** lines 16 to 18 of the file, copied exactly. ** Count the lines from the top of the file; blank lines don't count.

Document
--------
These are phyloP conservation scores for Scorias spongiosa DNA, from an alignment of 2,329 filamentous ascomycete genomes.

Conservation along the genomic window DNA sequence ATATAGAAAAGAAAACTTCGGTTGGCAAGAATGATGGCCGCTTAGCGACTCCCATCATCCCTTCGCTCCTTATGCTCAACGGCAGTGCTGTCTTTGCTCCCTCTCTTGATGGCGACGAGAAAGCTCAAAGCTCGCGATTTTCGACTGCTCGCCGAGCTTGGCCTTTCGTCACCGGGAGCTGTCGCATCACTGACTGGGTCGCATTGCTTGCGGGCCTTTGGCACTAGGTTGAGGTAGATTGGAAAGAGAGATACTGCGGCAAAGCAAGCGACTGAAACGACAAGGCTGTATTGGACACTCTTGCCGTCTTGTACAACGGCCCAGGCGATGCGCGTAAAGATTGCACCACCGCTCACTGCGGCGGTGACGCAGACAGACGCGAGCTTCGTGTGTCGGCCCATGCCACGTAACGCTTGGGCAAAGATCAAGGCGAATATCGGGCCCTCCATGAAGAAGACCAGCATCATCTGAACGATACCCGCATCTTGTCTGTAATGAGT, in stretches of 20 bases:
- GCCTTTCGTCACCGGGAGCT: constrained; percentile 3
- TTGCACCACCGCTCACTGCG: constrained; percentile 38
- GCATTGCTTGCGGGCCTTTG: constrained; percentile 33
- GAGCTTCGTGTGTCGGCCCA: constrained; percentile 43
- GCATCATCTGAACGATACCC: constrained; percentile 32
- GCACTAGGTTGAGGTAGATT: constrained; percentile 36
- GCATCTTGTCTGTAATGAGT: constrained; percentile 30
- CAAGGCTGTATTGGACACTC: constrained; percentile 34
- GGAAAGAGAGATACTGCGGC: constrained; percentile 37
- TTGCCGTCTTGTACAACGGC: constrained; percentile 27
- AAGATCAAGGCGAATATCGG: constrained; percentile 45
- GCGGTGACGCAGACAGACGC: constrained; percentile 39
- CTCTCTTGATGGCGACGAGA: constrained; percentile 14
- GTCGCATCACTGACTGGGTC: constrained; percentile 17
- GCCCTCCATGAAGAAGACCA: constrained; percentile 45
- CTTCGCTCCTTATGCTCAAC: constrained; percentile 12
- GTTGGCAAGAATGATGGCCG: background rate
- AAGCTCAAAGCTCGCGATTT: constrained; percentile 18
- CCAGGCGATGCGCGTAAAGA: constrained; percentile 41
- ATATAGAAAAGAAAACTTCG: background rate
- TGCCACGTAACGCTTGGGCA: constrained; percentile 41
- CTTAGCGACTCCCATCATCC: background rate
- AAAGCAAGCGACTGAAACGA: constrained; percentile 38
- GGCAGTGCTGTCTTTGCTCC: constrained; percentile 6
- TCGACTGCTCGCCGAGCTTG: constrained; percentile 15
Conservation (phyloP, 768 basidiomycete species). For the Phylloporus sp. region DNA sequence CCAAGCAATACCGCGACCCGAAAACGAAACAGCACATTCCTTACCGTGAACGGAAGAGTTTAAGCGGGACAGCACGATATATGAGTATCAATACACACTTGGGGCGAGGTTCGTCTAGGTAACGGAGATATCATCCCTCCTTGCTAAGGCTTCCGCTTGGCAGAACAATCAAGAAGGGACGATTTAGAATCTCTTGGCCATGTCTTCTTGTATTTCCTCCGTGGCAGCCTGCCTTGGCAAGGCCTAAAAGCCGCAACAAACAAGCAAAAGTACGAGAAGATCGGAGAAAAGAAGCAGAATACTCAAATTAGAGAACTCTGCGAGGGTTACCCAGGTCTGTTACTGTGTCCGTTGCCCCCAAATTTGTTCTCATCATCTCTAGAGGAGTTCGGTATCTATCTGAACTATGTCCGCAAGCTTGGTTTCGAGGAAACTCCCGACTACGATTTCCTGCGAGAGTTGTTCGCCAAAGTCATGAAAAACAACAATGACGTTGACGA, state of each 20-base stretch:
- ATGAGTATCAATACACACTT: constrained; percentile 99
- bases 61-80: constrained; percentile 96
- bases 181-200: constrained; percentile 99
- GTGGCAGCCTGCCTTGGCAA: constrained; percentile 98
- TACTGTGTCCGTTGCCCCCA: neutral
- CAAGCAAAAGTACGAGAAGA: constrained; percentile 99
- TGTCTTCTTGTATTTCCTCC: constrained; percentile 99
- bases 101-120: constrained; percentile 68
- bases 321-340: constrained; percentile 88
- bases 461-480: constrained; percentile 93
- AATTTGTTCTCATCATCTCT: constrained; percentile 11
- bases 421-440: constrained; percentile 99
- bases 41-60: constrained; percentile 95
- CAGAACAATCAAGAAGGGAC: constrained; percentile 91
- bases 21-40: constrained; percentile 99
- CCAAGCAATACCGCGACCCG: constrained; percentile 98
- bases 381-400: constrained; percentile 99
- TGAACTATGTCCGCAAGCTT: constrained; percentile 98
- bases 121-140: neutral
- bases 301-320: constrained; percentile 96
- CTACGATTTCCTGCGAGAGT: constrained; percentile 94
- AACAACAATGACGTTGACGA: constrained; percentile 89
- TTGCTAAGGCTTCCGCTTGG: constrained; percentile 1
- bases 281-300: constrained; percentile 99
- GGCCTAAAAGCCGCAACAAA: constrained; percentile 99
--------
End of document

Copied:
- GTCGCATCACTGACTGGGTC: constrained; percentile 17
- GCCCTCCATGAAGAAGACCA: constrained; percentile 45
- CTTCGCTCCTTATGCTCAAC: constrained; percentile 12